Anthony Fauci is the head of the National Institute of Allergy and Infectious Diseases. He is an immunologist who has made substantial contributions to research on AIDS and other immunodeficiencies. He has pioneered the field of human immunoregulation and developed effective therapies for formally fatal inflammatory and immune-mediated diseases. In the field of AIDS research, he has helped contribute to an understanding of how the AIDS virus destroys the body's defenses leading to its susceptibility to deadly infections.
He has also served as an editor of Harrison's Principles of Internal Medicine and has authored, coauthored or edited more than 1,100 scientific publications, including several textbooks. Dr. Fauci is a key advisor to the White House and Department of Health and Human Services on global AIDS issues and public health protections against emerging infectious disease threats, such as pandemic influenza. He was educated at Cornell University Medical College and holds 32 honorary doctorate degrees.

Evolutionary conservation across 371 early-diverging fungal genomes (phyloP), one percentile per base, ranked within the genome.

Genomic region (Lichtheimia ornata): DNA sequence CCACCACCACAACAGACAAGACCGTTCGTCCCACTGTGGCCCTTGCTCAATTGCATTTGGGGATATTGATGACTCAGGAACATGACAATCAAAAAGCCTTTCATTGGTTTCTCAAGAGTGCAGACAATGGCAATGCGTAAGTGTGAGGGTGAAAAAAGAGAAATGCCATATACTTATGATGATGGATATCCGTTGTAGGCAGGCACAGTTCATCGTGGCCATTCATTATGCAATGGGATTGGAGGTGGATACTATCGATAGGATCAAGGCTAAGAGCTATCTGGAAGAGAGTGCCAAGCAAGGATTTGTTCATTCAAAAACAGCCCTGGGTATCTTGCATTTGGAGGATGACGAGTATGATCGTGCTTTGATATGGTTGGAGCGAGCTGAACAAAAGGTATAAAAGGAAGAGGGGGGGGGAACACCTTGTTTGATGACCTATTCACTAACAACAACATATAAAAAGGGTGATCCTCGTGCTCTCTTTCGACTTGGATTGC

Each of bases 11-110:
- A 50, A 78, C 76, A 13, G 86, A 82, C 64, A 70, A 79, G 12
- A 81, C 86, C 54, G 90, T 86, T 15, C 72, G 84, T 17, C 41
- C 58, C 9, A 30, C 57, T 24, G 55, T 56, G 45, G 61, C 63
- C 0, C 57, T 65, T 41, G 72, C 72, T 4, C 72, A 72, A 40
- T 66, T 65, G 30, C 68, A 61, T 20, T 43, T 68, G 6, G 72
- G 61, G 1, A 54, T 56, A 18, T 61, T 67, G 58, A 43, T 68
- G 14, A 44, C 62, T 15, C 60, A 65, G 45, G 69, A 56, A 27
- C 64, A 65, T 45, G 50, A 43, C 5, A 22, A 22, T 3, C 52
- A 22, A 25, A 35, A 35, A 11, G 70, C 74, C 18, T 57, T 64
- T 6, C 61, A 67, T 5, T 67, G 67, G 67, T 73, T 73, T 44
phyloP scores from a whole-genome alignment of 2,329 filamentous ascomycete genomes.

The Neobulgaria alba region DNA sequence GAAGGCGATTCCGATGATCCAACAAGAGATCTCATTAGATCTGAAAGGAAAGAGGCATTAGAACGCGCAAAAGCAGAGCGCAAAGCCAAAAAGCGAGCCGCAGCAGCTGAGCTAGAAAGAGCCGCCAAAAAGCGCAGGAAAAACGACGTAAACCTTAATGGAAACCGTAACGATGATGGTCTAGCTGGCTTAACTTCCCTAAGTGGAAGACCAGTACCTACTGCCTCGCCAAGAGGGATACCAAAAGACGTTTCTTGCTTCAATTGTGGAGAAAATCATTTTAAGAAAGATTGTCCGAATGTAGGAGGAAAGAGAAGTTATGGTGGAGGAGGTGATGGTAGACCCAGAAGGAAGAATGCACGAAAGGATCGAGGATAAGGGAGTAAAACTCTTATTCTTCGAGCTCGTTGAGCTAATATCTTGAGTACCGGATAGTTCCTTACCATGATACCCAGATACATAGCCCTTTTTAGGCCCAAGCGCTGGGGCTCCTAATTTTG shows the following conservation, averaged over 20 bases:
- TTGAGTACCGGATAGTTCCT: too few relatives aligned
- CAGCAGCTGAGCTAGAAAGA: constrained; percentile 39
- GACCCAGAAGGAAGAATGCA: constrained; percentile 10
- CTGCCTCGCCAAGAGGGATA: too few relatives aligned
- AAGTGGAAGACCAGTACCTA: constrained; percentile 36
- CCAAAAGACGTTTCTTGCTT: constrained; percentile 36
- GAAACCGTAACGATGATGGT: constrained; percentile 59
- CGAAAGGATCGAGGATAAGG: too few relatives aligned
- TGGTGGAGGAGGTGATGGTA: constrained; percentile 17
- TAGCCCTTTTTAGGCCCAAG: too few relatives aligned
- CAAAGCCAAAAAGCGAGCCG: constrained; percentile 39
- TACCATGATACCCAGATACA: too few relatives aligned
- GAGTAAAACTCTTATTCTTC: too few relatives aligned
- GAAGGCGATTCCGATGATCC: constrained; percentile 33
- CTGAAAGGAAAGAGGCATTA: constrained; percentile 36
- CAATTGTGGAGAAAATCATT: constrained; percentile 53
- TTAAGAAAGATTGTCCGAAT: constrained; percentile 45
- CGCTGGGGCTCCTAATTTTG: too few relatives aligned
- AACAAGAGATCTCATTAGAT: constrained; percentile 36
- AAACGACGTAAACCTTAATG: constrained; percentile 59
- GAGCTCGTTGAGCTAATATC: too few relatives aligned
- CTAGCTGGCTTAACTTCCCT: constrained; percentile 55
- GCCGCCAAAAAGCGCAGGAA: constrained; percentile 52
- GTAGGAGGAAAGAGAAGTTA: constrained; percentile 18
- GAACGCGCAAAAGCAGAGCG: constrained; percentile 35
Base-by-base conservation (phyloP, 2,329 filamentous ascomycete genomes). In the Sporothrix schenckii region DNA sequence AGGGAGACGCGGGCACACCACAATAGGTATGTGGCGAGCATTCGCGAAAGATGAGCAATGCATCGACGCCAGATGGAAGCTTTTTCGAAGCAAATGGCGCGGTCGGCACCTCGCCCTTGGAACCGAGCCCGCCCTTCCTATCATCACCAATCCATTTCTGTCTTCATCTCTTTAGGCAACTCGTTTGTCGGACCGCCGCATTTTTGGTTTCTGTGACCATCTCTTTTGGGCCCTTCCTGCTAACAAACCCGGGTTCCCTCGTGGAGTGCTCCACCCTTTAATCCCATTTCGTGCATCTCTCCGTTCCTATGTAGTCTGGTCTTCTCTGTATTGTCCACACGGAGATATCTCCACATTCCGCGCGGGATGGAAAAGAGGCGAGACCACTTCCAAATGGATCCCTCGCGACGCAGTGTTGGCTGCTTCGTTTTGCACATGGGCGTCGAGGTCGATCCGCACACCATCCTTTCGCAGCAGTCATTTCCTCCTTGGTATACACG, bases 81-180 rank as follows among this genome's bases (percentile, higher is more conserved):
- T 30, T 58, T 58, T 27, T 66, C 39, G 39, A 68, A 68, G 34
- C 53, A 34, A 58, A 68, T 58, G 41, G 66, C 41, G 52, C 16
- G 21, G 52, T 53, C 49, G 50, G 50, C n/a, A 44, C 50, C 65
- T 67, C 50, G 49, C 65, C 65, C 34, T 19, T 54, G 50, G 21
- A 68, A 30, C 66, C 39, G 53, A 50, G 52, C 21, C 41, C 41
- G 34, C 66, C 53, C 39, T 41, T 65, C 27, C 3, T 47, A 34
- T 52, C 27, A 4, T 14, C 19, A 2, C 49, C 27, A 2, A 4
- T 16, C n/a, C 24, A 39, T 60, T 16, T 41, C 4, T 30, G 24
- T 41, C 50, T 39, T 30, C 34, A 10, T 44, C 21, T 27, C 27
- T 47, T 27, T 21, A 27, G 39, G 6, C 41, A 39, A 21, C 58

Question: Whom would you like to interview, and what would you ask?
Anthony Fauci: Who would I like to interview? Well I actually would like to interview some of the leaders in developing countries like in South Africa, for example, as one – but that’s just one of a few – and try to get them to articulate to me why they are not doing certain things in their country that everyone else seems to appreciate from the outside that they should be doing.
Why are they not paying much more attention to some of the suffering of the people in their own country? Now, they may have a very good reason for it, but I’d like to pose the tough questions to them as to why they’re not doing that.
Recorded On: July 6, 2007